Phil Rickaby
Just to go back a little even further than Why did you get into solar performing? What was it as a that drew you into the theatre?

Unknown Speaker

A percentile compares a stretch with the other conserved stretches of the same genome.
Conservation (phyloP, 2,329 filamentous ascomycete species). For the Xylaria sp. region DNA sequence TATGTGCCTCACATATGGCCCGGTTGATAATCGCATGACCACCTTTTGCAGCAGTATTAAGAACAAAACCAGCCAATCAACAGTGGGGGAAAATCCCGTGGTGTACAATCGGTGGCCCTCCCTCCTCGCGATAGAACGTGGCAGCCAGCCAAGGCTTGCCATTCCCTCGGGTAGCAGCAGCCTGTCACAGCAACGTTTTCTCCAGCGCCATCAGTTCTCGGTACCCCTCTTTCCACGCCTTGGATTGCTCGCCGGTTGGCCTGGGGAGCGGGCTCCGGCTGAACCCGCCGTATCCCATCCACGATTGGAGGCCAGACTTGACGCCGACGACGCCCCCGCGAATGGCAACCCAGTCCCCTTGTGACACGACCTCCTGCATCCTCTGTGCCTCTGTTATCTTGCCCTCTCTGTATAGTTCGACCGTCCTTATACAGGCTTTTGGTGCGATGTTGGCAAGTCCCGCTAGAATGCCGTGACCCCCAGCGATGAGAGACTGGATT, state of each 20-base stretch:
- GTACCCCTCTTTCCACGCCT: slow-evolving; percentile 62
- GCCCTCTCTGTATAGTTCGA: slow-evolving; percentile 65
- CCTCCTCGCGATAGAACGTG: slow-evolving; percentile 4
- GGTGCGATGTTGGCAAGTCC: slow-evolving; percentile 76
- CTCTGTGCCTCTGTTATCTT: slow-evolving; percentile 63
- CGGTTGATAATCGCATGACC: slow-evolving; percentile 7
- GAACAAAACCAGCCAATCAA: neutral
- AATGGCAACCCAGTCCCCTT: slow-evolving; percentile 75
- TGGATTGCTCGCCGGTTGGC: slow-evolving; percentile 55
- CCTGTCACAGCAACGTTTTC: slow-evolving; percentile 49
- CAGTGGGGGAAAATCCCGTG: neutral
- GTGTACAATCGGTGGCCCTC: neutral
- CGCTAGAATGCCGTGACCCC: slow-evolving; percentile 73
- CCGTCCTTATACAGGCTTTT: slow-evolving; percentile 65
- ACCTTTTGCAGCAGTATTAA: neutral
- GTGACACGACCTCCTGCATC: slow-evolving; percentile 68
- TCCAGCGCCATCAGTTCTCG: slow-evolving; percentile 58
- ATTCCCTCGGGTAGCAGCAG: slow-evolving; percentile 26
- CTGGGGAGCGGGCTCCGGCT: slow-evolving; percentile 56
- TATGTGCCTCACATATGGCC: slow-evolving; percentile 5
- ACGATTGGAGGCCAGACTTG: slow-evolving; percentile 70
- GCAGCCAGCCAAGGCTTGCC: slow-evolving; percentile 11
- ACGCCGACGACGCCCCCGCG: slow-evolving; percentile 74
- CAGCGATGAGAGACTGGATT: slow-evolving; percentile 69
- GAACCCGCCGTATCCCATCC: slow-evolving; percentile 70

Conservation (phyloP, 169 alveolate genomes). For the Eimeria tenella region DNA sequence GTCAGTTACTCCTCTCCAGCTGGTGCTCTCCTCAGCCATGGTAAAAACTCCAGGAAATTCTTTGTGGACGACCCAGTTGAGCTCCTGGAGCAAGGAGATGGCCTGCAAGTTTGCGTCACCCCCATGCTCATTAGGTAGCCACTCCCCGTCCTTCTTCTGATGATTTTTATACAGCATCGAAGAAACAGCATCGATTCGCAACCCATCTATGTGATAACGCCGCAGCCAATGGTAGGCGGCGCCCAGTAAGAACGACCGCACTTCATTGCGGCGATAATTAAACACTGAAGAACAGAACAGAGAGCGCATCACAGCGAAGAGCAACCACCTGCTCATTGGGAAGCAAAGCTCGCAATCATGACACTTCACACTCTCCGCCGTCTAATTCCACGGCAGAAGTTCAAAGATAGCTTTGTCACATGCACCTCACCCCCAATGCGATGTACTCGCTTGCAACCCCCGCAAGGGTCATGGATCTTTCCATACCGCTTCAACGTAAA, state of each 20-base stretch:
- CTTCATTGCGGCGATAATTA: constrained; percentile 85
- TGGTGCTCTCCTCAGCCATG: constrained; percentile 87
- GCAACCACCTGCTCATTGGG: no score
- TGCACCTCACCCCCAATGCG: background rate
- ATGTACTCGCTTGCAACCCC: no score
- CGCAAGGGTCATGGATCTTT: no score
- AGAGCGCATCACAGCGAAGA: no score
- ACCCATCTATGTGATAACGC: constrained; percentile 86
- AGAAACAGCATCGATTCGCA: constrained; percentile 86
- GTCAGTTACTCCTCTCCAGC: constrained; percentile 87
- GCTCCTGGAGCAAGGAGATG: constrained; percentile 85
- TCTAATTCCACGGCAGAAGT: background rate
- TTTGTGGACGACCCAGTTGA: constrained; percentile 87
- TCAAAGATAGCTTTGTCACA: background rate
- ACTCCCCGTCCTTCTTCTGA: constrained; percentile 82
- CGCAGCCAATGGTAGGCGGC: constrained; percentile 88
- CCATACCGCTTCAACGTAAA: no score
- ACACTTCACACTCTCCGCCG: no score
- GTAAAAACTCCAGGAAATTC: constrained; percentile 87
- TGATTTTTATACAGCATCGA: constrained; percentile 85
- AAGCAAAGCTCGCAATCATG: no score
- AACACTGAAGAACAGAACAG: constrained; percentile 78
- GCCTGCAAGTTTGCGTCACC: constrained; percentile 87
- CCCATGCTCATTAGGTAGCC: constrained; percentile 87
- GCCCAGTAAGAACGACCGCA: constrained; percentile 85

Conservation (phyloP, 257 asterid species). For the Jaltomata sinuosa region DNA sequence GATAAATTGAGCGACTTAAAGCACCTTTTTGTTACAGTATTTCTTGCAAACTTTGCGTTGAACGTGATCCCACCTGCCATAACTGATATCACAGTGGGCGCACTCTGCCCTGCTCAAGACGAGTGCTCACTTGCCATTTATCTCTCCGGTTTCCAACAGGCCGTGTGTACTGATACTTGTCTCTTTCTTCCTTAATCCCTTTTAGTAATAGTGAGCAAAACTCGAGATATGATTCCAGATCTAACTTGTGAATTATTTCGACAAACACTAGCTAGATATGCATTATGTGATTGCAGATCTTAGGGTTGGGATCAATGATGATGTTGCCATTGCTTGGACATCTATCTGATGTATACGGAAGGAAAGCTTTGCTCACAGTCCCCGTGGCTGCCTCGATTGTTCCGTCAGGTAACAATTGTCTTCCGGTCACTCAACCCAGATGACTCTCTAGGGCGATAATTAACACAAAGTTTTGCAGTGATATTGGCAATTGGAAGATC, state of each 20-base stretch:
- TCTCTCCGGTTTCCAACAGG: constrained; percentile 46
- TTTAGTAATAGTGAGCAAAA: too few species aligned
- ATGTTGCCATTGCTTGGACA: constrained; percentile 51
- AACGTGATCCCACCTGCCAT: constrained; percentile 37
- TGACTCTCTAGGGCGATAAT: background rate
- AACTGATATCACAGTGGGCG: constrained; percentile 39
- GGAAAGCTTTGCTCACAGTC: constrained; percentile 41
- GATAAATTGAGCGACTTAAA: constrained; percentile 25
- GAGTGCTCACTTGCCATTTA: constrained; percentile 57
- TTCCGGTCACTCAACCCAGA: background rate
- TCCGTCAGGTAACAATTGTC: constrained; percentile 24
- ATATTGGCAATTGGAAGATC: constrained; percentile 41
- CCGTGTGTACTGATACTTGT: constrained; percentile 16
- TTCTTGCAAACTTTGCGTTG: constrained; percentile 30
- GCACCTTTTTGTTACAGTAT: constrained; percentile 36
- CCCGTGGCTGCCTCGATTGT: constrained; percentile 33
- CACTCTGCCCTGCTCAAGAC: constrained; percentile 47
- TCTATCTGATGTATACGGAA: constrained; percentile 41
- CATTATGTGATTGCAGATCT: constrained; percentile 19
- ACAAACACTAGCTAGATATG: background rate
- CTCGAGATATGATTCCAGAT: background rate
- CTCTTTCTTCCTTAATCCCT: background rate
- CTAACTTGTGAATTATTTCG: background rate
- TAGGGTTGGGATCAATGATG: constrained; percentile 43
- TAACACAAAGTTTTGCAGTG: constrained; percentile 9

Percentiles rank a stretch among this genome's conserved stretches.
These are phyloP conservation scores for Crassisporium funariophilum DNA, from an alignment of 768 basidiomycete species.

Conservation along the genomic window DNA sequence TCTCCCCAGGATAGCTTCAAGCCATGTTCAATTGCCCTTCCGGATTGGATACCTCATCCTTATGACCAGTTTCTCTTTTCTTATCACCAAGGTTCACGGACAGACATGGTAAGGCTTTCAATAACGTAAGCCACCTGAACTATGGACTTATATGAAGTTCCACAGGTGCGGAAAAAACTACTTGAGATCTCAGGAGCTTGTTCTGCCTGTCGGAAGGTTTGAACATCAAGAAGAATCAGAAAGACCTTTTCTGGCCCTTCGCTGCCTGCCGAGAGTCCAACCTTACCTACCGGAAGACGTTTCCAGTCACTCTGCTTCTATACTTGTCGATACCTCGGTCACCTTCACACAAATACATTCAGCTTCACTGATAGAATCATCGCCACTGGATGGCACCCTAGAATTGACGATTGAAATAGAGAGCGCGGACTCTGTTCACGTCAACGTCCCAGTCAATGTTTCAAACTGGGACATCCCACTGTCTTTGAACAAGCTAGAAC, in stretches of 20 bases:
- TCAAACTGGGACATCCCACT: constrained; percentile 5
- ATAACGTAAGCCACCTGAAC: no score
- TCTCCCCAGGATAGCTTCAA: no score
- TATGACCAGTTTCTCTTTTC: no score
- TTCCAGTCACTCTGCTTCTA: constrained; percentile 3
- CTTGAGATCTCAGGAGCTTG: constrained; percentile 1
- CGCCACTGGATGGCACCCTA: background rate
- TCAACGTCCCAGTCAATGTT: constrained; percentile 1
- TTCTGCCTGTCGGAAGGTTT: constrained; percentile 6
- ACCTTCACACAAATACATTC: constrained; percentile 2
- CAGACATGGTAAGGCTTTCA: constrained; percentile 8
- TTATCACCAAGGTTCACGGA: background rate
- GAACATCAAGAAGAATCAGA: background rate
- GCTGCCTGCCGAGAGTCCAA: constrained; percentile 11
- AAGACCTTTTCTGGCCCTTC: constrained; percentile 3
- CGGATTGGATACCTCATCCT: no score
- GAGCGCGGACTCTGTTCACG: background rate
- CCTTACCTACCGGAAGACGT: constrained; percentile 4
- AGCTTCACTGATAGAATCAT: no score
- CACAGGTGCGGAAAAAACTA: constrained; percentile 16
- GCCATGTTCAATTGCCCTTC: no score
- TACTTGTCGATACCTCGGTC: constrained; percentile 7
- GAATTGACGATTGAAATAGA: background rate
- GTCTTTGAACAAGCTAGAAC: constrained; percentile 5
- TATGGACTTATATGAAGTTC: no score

Um, great. Well, I grew up my whole life in dance. I was put Okay, in dance. So it wasn’t all that competitive jazz tap ballet, you know, so I really do enjoy dance. Oh, I loved it. Okay, and it’s so part of my work now. Like it made me a physical performer, which is my favourite thing. No, I love dance. I just deep down. I love being onstage even that and so I always had that I was I was a shy kid. But I loved performing. I was the kid that always made up little plays at the dinner table and did a lot of that stuff. So I think I just didn’t have time for it because I was so committed in this dance world. So I think you know, I took drama in high school, all of that. So I just I loved I loved getting up and yeah, I guess after high school, then I had to sort of make a choice. And I decided to you know, as much as I love dance, I I knew I wasn’t going to be a professional dancer. I just knew that I just didn’t have you know, especially ballerina. It’s just a whole nother set of chops. Yeah, so I just went to theatre school and, and then it was at Theatre School that again, I always thought I’d be a dramatic actress like I had plans of I would love to do Stratford Festival and then I got into improv. When an improv teacher from Second City come to teach us improv Theatre School, and just fell in love with it. I loved doing comedy and thinking on my feet, creating characters. And then that’s where I’m at my comedy partner. And so my, it just took a different journey than I ever thought and even, you know, I never thought it’d be doing solo shows. It’s just kind of weird how, you know, a door opens and you go through that door. Yeah. Well, what’s the theatre